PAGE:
Because: Wiseman is as much a film artist as any fiction filmmaker, and is often (quite rightly, in my view) held up as such. As ever, his mastery of the form is vitally apparent in both films here - especially Boxing Gym, which perhaps just takes the edge by being the more concise study. (Although La Danse perhaps contains many more beautifully frank and variably illustrative images.) Wiseman, with his signature visual dexterity, acutely captures key moments and exchanges which reach far beyond the activity at hand to reveal insights into contemporary French and American institutions big (the Paris Ballet Opera) and small (Lord's Gym, Texas). Boxing Gym made me wholly curious about each of its member’s histories and their everyday lives; La Danse gave me a fresh angle on an art form I'd perhaps previously underappreciated. In short: in good ways - the best ways - Wiseman made me think about two ways of life. A great double-bill. (More on Boxing Gym)
02. Mother / Madeo Bong Joon-ho (South Korea)
Because: Bong Joon-ho was on form from the off: he started to spin a few quality plates as soon as Mother started. Not just with his accomplished direction, but in the writing, acting (Kim was my female performance of the year; everyone else was just as splendid) and all technical aspects. He added a few more plates until, gradually but surely, he was in total control of what I initially thought might be too many darn, pesky plates to handle. But then, by the time the denouement was well in range, he spun a few more. The clever man. But that’s enough silly plate-spinning analogies. Bong upheld and sustained a filmmaking marvel. He excelled at the kind of often immeasurable – and unfathomably effortless and intricate – filmmaking detail that only come about via the hand of a truly seasoned film artist. Bong's someone who knows how to startle and entertain, often in the same split second. He's a consummately knowing (but never smug) and deft creative, in full control of his medium. It’s curious and baffling (to my eyes and ears) that Mother danced around the periphery of many people’s 2010 top lists, when it was clearly a dark wonder deserving high accolades.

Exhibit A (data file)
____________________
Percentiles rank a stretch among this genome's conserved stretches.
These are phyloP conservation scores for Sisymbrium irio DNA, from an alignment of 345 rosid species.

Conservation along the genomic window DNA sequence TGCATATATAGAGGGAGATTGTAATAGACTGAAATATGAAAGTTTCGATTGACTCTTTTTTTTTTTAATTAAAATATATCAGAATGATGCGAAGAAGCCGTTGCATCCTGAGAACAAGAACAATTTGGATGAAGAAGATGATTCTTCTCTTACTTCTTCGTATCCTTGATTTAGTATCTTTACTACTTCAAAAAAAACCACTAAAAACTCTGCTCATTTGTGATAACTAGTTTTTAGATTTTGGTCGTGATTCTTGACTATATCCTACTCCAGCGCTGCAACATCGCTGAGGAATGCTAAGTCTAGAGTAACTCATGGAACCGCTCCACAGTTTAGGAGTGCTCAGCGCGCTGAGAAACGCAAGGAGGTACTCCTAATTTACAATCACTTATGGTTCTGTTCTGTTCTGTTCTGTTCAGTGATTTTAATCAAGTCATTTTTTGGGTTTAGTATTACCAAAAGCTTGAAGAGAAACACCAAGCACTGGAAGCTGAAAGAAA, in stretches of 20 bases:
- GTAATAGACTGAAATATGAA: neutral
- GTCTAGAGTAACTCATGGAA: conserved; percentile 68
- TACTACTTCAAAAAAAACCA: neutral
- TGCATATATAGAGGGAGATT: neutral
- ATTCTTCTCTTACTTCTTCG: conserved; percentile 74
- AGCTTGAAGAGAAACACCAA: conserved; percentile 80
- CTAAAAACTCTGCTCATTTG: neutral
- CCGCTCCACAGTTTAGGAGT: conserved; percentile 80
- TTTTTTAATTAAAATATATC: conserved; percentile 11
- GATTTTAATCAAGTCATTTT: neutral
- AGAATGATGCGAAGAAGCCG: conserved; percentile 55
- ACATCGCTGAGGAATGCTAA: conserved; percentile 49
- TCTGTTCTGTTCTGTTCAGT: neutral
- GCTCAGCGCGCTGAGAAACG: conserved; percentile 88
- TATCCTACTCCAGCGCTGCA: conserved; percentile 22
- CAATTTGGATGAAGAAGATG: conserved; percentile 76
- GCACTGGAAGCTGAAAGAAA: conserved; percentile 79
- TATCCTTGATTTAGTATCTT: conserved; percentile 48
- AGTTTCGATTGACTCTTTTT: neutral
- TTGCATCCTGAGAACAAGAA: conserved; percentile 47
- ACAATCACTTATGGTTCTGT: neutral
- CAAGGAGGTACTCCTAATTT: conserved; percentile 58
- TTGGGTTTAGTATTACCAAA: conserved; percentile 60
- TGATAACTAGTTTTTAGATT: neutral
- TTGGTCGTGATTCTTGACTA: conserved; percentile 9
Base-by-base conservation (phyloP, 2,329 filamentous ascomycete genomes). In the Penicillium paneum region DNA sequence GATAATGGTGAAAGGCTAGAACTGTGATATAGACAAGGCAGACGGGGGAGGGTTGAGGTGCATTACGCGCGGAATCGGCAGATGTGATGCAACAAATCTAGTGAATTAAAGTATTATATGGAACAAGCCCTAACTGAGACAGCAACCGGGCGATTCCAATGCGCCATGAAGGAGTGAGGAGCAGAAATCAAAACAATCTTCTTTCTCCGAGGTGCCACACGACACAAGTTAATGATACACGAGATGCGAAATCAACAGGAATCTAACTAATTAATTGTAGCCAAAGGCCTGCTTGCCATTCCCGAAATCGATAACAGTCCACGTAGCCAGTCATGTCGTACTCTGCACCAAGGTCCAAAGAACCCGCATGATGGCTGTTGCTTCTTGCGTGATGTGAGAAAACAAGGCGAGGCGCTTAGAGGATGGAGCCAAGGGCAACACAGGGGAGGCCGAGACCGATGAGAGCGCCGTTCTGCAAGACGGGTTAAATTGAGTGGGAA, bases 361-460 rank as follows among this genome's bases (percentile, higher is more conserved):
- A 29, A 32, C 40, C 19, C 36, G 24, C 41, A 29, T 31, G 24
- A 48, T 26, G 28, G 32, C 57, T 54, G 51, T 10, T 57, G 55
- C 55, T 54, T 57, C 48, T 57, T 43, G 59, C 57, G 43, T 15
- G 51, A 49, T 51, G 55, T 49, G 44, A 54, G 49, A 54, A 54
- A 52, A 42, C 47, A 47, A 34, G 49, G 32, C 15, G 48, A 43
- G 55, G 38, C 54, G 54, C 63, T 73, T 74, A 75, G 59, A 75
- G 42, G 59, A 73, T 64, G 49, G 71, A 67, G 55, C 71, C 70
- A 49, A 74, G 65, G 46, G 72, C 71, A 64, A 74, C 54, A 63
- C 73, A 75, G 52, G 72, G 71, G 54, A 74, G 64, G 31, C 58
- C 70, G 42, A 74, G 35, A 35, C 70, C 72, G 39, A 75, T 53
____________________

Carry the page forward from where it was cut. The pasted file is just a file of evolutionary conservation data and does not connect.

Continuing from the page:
01. I Am Love / Io sono l'amore Luca Guadagnino (Italy)
Because: After one watch I was certain that I Am Love is destined to be a film to be long cherished. Those who have seen and enjoyed its bold elegance and fragrant flourish know that's all true. It's full to the brim - occasionally overflowing - with a wondrous level of cinematic substance (emotional and aesthetic, passionate and visually skilled) of the kind that doesn't come along all too often. It's a personal hymn to Italian cinema, a bold exploration of freeing oneself from imposed societal limits (and denunciation of constraining responsibility) and an open letter to all those that crave that little bit more... unbridled beauty in cinema, however florid or full of overblown evocation. It's a cryptically mysterious melodrama and an all-sirens-blazing celebration of love. But more than all that: I Am Love is a film that feels truly alive to sensory experience. And it's the best film of the year. (More on I Am Love)